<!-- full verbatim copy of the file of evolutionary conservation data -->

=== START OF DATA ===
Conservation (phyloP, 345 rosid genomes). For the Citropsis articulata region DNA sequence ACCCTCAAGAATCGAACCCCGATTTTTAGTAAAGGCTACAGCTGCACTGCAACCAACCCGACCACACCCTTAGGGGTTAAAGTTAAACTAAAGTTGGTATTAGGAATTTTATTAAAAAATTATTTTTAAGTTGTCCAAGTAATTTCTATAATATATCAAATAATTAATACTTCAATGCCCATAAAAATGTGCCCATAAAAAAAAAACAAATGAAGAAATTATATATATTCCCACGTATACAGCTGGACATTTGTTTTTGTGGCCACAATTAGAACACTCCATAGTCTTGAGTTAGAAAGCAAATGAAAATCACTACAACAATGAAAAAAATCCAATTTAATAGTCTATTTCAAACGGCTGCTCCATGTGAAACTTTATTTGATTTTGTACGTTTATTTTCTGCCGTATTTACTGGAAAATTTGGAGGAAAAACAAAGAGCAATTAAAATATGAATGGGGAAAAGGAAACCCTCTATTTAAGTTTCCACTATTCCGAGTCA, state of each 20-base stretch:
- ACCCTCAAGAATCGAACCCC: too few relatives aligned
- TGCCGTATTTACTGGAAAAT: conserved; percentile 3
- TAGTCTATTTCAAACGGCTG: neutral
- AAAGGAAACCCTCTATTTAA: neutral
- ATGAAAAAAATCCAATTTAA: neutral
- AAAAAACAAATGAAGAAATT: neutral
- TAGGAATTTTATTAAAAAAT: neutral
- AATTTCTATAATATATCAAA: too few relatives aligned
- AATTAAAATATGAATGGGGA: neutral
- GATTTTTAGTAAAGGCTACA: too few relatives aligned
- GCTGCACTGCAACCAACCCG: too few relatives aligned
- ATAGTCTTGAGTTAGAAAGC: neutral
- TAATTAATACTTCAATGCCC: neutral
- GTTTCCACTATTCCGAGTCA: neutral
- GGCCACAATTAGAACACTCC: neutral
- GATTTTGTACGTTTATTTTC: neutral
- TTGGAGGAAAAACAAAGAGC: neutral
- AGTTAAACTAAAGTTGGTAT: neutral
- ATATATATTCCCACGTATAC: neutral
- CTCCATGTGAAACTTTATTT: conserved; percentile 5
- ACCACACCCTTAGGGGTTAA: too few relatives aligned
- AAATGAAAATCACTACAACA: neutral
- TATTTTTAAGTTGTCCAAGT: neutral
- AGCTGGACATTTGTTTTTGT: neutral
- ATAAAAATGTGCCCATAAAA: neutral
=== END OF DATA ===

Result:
Conservation (phyloP, 345 rosid genomes). For the Citropsis articulata region DNA sequence ACCCTCAAGAATCGAACCCCGATTTTTAGTAAAGGCTACAGCTGCACTGCAACCAACCCGACCACACCCTTAGGGGTTAAAGTTAAACTAAAGTTGGTATTAGGAATTTTATTAAAAAATTATTTTTAAGTTGTCCAAGTAATTTCTATAATATATCAAATAATTAATACTTCAATGCCCATAAAAATGTGCCCATAAAAAAAAAACAAATGAAGAAATTATATATATTCCCACGTATACAGCTGGACATTTGTTTTTGTGGCCACAATTAGAACACTCCATAGTCTTGAGTTAGAAAGCAAATGAAAATCACTACAACAATGAAAAAAATCCAATTTAATAGTCTATTTCAAACGGCTGCTCCATGTGAAACTTTATTTGATTTTGTACGTTTATTTTCTGCCGTATTTACTGGAAAATTTGGAGGAAAAACAAAGAGCAATTAAAATATGAATGGGGAAAAGGAAACCCTCTATTTAAGTTTCCACTATTCCGAGTCA, state of each 20-base stretch:
- ACCCTCAAGAATCGAACCCC: too few relatives aligned
- TGCCGTATTTACTGGAAAAT: conserved; percentile 3
- TAGTCTATTTCAAACGGCTG: neutral
- AAAGGAAACCCTCTATTTAA: neutral
- ATGAAAAAAATCCAATTTAA: neutral
- AAAAAACAAATGAAGAAATT: neutral
- TAGGAATTTTATTAAAAAAT: neutral
- AATTTCTATAATATATCAAA: too few relatives aligned
- AATTAAAATATGAATGGGGA: neutral
- GATTTTTAGTAAAGGCTACA: too few relatives aligned
- GCTGCACTGCAACCAACCCG: too few relatives aligned
- ATAGTCTTGAGTTAGAAAGC: neutral
- TAATTAATACTTCAATGCCC: neutral
- GTTTCCACTATTCCGAGTCA: neutral
- GGCCACAATTAGAACACTCC: neutral
- GATTTTGTACGTTTATTTTC: neutral
- TTGGAGGAAAAACAAAGAGC: neutral
- AGTTAAACTAAAGTTGGTAT: neutral
- ATATATATTCCCACGTATAC: neutral
- CTCCATGTGAAACTTTATTT: conserved; percentile 5
- ACCACACCCTTAGGGGTTAA: too few relatives aligned
- AAATGAAAATCACTACAACA: neutral
- TATTTTTAAGTTGTCCAAGT: neutral
- AGCTGGACATTTGTTTTTGT: neutral
- ATAAAAATGTGCCCATAAAA: neutral